Richmond Enterprises (San Antonio, TX), one of the oldest continually-operated franchisees in the Pizza Hut restaurant chain, has discovered a low-cost air conditioning solution for its new 5,000-sq-ft maintenance center.

In an effort to cool the newly-built maintenance center, which is connected to the 33-year-old franchisee's 9,500-sq-ft, headquarters/warehouse, Steve Richmond, director of maintenance, opted for cost-saving fabric ductwork manufactured by FabricAir Inc., (Louisville, KY), combined with ridge venting, a trendy building design technique that allows heat to escape through manually controlled dampers.

30% Operation Cost Savings

The design, which also includes three, 5-ton split system air conditioning units by York International Corp. (Norman, OK), generates an estimated 30% operational cost savings vs. conventional systems, according to Richmond.

"Pizza Hut's design format doesn't include an exposed ceiling, so we can't use it in our restaurants, but several of my independent restaurateur friends now like the fabric duct concept so much that they're going to use it in their next restaurant expansions," said Richmond, whose firm operates 30 restaurants in the 9,000-location chain.

The operational savings is generated from the design's heat load reduction. Heat continually rises and escapes through the ridge vents in the maintenance center's 20-ft-high pitched roof, which in turn lowers the building's cooling demands.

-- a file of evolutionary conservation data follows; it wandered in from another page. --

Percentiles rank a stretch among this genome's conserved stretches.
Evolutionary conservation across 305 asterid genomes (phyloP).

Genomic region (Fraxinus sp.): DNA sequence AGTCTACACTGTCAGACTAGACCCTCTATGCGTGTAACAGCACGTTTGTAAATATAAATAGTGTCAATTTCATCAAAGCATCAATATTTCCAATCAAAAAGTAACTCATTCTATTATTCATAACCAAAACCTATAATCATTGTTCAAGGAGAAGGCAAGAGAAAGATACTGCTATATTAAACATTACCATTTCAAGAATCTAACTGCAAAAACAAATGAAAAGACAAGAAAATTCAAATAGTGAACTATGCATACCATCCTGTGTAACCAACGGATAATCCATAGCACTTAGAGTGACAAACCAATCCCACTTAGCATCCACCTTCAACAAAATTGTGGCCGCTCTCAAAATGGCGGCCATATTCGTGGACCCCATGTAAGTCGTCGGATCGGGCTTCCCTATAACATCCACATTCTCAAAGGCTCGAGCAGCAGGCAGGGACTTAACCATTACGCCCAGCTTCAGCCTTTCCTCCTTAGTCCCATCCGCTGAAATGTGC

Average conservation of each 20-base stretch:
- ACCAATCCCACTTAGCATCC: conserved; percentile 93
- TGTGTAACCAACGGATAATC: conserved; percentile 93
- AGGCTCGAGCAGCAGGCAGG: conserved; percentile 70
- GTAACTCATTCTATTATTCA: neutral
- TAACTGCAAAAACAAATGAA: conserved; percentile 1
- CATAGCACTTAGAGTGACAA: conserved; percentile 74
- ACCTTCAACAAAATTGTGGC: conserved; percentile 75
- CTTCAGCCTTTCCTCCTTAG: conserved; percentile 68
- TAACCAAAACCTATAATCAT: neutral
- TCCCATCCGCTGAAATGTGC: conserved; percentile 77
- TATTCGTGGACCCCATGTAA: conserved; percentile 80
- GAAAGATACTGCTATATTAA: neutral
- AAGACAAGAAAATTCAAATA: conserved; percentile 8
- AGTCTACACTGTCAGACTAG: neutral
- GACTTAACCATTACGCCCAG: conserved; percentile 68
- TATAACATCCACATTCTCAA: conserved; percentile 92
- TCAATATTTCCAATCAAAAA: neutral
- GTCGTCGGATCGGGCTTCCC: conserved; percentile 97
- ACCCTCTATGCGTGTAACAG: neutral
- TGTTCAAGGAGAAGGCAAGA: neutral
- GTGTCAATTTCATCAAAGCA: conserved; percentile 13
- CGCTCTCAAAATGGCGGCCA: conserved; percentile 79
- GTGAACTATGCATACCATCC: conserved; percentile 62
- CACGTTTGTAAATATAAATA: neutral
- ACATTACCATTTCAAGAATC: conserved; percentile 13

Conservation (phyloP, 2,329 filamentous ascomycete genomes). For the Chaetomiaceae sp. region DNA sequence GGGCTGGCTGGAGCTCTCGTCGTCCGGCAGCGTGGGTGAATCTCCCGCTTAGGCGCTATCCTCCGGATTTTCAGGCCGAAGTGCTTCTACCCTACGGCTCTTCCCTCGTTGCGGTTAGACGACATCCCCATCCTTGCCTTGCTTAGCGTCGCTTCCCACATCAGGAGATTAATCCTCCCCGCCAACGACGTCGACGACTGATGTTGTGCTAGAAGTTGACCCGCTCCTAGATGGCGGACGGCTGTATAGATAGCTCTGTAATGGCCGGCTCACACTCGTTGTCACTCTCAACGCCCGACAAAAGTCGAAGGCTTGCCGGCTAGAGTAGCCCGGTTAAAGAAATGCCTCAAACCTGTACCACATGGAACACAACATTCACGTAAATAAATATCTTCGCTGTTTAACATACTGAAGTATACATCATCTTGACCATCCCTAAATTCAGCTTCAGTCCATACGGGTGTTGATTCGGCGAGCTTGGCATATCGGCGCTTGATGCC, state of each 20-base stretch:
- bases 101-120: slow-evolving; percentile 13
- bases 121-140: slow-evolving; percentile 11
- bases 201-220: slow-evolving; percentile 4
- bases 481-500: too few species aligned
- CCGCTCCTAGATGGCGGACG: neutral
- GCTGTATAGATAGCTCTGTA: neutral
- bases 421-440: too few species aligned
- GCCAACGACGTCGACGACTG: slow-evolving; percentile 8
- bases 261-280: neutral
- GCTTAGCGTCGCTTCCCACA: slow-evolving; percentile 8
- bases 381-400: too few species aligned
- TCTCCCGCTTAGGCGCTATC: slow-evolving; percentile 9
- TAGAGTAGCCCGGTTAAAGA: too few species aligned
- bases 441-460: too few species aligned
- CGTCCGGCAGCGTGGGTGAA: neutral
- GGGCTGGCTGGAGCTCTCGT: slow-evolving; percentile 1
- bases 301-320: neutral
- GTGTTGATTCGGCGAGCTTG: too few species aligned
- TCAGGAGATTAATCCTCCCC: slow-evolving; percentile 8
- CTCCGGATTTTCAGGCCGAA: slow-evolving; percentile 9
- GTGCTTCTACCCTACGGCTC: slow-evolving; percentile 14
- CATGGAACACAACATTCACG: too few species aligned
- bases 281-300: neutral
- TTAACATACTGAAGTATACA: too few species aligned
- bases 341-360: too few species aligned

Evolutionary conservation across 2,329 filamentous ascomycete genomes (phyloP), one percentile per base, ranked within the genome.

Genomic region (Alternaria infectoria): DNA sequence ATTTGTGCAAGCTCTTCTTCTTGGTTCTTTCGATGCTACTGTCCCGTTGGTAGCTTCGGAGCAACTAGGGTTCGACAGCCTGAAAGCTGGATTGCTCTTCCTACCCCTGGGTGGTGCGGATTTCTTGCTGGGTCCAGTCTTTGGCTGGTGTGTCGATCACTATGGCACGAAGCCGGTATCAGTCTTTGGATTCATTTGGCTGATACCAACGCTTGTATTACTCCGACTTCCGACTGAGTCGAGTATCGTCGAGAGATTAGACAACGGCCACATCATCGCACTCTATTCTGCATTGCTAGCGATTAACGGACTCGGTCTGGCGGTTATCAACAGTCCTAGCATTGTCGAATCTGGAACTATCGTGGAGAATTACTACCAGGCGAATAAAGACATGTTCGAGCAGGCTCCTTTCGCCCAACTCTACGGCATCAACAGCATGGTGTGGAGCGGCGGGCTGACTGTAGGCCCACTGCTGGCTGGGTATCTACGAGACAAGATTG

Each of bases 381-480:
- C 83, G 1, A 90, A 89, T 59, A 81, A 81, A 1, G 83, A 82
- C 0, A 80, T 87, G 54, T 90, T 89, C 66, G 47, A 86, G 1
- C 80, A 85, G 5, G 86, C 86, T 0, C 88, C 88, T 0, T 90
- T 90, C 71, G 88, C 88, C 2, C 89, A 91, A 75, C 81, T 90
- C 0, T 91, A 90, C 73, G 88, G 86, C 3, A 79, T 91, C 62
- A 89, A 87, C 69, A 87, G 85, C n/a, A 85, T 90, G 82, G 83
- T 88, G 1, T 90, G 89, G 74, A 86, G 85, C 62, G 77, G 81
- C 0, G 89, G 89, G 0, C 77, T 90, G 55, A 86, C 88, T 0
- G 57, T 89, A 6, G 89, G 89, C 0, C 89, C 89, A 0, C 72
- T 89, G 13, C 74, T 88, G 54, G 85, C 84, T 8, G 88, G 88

Meanwhile, the 300-linear ft of 14-in.-round fabric ductwork, which is suspended 16-ft-high, enhances the convection process by evenly spreading cooler, heavier air down to the bottom 75% of the structure. On cool days during winter months, electric heaters in the hvac system are thermostatically activated and the vents close to retain heat.

Richmond had originally considered other ductwork materials such as fiberglass and metal. En route to specifying the air conditioning system, he stumbled on the concept of fabric ductwork that's just beginning to surface in the United States after 30 years of use in European restaurants, natatoriums, office buildings, food processing plants, and other industrial applications. Fabric is more attractive than fiberglass, according to Richmond, and offers a 25% and 75% cost savings in materials and installation labor, respectively.

The fabric duct installation took a two-person crew from Alamo Mechanical (San Antonio), a mechanical contracting firm that specializes in light industrial applications, three hours to install. "Basically all we did was put some anchors in the wall for the suspension system and mounted the fabric duct onto the plenum collar and then strung the holders through the cable similar to hanging a shower curtain," said Doug Hefford, president, Alamo Mechanical. He plans to suggest fabric duct as a metal duct alternative on future bids. "The fact that sections were zipped together and ladders were used instead of labor-intensive scaffolding sped the job along quickly."

The Trendy New Fabric

Aesthetically, Richmond's choice of yellowish-orange duct brightened the drab industrial atmosphere created by the metal building's white walls and exposed steel joists.

Comfort-wise, Richmond likes the low-velocity airflow produced by fabric duct. Instead of a draft-producing register every several feet, which is standard with conventional metal duct, two custom-ordered linear outlets run the length of the ductwork and disperse an even, gentle airflow. "I have several trunk lines above our offices and there's absolutely no draft, all that's felt is the temperature I've set on the thermostat.

The best is yet to come, according to Richmond. When the duct needs periodic cleaning, Richmond's own crew can take it down and either clean it in-house or have it dry cleaned. ES

Caption: After Richmond Enterprises chose a yellowish-orange duct to brighten its interior, a two-person mechanical contracting crew completed the installation in three hours.ES